Did you know it's possible to navigate your way to every single NFL stadium in the US by kayak?
It's true. A couple of days ago Reddit user, /Bhockzer posted the routes to every single one. And while he did have to be "navigationally creative" for a couple, it's possible to paddle to your next big game even if it's via a storm creek.
Here is part of the full post:
Take St. Lawrence Seaway to access the Atlantic Ocean from the Great Lakes. Be on the lookout for sea monsters, vikings, wayward Pilgrims, and Explorers.
Gillette Stadium (NE) > Neponset River > Atlantic Ocean
MetLife Stadium (Jets & Giants) > Upper Bay > Newark Bay > Hudson River > Atlantic Ocean
Lincoln Financial Field (Eagles) > Delaware River > Atlantic Ocean
M & T Bank Stadium (Bal.) > Chesapeake Bay > Atlantic Ocean
FedEx Field (Wash.) > Cattail Branch > Beaverdam Creek > Anacostia River > Potomac River > Atlantic Ocean
Everbank Field (Jax) > St. Johns River > Atlantic Ocean
SunLife Stadium (Miami) > Royal Glades Canal > Atlantic Ocean
Bank of America Stadium (Panthers) > Irwin Creek > Sugar Creek > Catawabe River > Fishing Creek Lake > Wateree Lake > Wateree River > Lake Marion > Lake Moultrie > Cooper River > Charleston Harbon > Atlantic Ocean
Sea Kayak explorer, Justine Curgenven just posted a new trailer of her most recent expectation where she joined Sarah Outen and set-out to paddle the 2,500 kilometer length of the Aleutian Islands in Alaska.
Judging by the trailer, it looks like one of the craziest adventures either of them has been on in quite a while.
Kokatat has outfitted a four-member team that just began a whitewater journey of a lifetime, reaching from South Africa into China.
Stage one of Expedition Inception, a two-stage expedition, will take the team from South Africa to Egypt. Over the course of about eight months, the paddlers plan to run and explore multiple first descents and source-to-sea waterways.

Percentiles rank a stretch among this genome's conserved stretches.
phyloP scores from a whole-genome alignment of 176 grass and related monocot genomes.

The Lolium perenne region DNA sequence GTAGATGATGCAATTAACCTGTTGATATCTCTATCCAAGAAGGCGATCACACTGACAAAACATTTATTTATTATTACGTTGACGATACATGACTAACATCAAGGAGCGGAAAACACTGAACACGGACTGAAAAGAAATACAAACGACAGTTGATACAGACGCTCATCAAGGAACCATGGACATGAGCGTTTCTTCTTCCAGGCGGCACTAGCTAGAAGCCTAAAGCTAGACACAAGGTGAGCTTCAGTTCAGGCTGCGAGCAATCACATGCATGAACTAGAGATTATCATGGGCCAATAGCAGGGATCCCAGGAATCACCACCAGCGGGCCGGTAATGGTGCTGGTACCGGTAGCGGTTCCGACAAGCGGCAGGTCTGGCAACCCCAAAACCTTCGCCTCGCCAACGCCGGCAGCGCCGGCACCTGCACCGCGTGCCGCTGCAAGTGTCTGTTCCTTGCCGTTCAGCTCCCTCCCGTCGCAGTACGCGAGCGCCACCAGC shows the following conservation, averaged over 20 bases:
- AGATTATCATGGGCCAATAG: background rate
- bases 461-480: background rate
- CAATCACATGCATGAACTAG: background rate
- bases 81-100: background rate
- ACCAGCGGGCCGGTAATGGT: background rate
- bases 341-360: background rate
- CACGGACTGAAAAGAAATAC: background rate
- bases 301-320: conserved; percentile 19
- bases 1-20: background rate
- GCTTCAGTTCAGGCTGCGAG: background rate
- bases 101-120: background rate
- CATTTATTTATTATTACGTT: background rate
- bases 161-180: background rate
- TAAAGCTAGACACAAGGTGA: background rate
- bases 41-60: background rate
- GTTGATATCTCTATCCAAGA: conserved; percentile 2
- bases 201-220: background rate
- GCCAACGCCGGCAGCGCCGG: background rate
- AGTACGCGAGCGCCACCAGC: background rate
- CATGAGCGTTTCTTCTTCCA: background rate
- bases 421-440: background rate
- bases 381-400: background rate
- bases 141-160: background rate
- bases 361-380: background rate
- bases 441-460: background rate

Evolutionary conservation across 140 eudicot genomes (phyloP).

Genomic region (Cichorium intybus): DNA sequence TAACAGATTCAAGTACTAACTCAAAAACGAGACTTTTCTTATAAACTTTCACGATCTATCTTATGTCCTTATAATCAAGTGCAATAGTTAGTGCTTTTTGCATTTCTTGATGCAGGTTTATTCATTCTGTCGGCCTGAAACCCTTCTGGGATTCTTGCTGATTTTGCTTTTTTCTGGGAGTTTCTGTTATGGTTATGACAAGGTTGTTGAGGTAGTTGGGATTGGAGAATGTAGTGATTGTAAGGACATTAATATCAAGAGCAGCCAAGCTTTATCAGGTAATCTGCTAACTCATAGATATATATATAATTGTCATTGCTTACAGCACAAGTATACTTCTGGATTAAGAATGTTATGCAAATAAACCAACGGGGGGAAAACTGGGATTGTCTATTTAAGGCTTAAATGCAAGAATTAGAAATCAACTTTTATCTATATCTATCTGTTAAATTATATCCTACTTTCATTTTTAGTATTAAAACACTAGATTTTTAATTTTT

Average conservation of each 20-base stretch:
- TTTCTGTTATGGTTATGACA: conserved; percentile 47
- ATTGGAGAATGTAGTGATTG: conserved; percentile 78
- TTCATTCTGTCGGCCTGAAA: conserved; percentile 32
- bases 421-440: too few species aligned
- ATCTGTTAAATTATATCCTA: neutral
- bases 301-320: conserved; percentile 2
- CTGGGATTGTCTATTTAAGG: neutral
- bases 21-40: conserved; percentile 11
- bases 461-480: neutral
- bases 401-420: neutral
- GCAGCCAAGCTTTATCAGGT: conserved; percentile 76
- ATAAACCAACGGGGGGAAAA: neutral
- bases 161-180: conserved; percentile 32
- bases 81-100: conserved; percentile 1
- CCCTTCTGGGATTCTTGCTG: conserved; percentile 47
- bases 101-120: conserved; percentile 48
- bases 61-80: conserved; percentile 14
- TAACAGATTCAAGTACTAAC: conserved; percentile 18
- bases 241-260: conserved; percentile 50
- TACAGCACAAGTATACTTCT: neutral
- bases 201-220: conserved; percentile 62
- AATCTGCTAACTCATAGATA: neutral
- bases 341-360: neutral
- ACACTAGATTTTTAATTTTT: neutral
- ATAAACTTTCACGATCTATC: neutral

After a short break, Kelly and I are really happy to announce the latest episode of our podcast, Kayak Mainline. Sweet, lucky episode 13.
This time we get together and discover
Plus more science fiction book reviews and why Trailer Park Boys is the best Canadian TV show (except for the Beachcombers).
I hope you enjoy this one as much as we did putting it together.
There are several different ways to get our sweet voices directly into your ears:
You can stream it live in your browser here:
You can directly download the mp3 (Right click and select, "Save target as..." or "Save link as...".
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Not an iTunes user? We distribute Kayak Mainline also via Stitcher. They offer a free fantastic podcast app for both iPhones and Android making it easy listen while on the go (or sitting traffic).
Have you ever stood on a beach looking out on the ocean and wondered what country is directly over there? If so, this map is for you.
I'm going to send this map to my mother as I have a vivid memory of me and my brothers standing on a beach in Florida during one Spring Break and her telling us that we were staring at Australia. Not sure why that memory stands out...
Pro top: Click on the map above for a larger version.
The kayak forward stroke. We make use of it 99% of the time out on the water but it’s also the one stroke that most people do poorly. Sure we can get from A to B with little difficulty but as soon as you need power or efficiency most paddlers don’t know how to fix it without coaching and serious practice.
Motionize is a new product to help make your kayak forward stroke better by using of technology as a virtual coach.
A new episode of Ken Whiting's online TV show, Facing Waves just got posted their and this time it focuses on my buddy and fellow team P&H Kayak paddler, Ray Boucher from Wawa, Ontario.
This episode focuses on rougher water paddling on Lake Superior. The cinematography looks great and I think you will agree that the camera really brings out Rays eyes.
For years I now I've been wondering (and I know you have to) just how many bags of unopened chips would it take to keep me afloat and take me on an adventure.
Well some Korean students decided to tackle that last great life mystery and discovered that if you tape together 160 bags of chips into a kayak, you and your buddy can paddle off into the sunset and international fame.
More info: wsj.com
I love when people bring technology and the outdoors together in unique ways so I knew this project was right up my alley as soon as I stumbled upon it.
What you are looking at here is called the Tide Machine. It's a simple, internet-connected surfboard that reports the current wave height from your favourite weather buoy.
Here is a quick video to see it in action: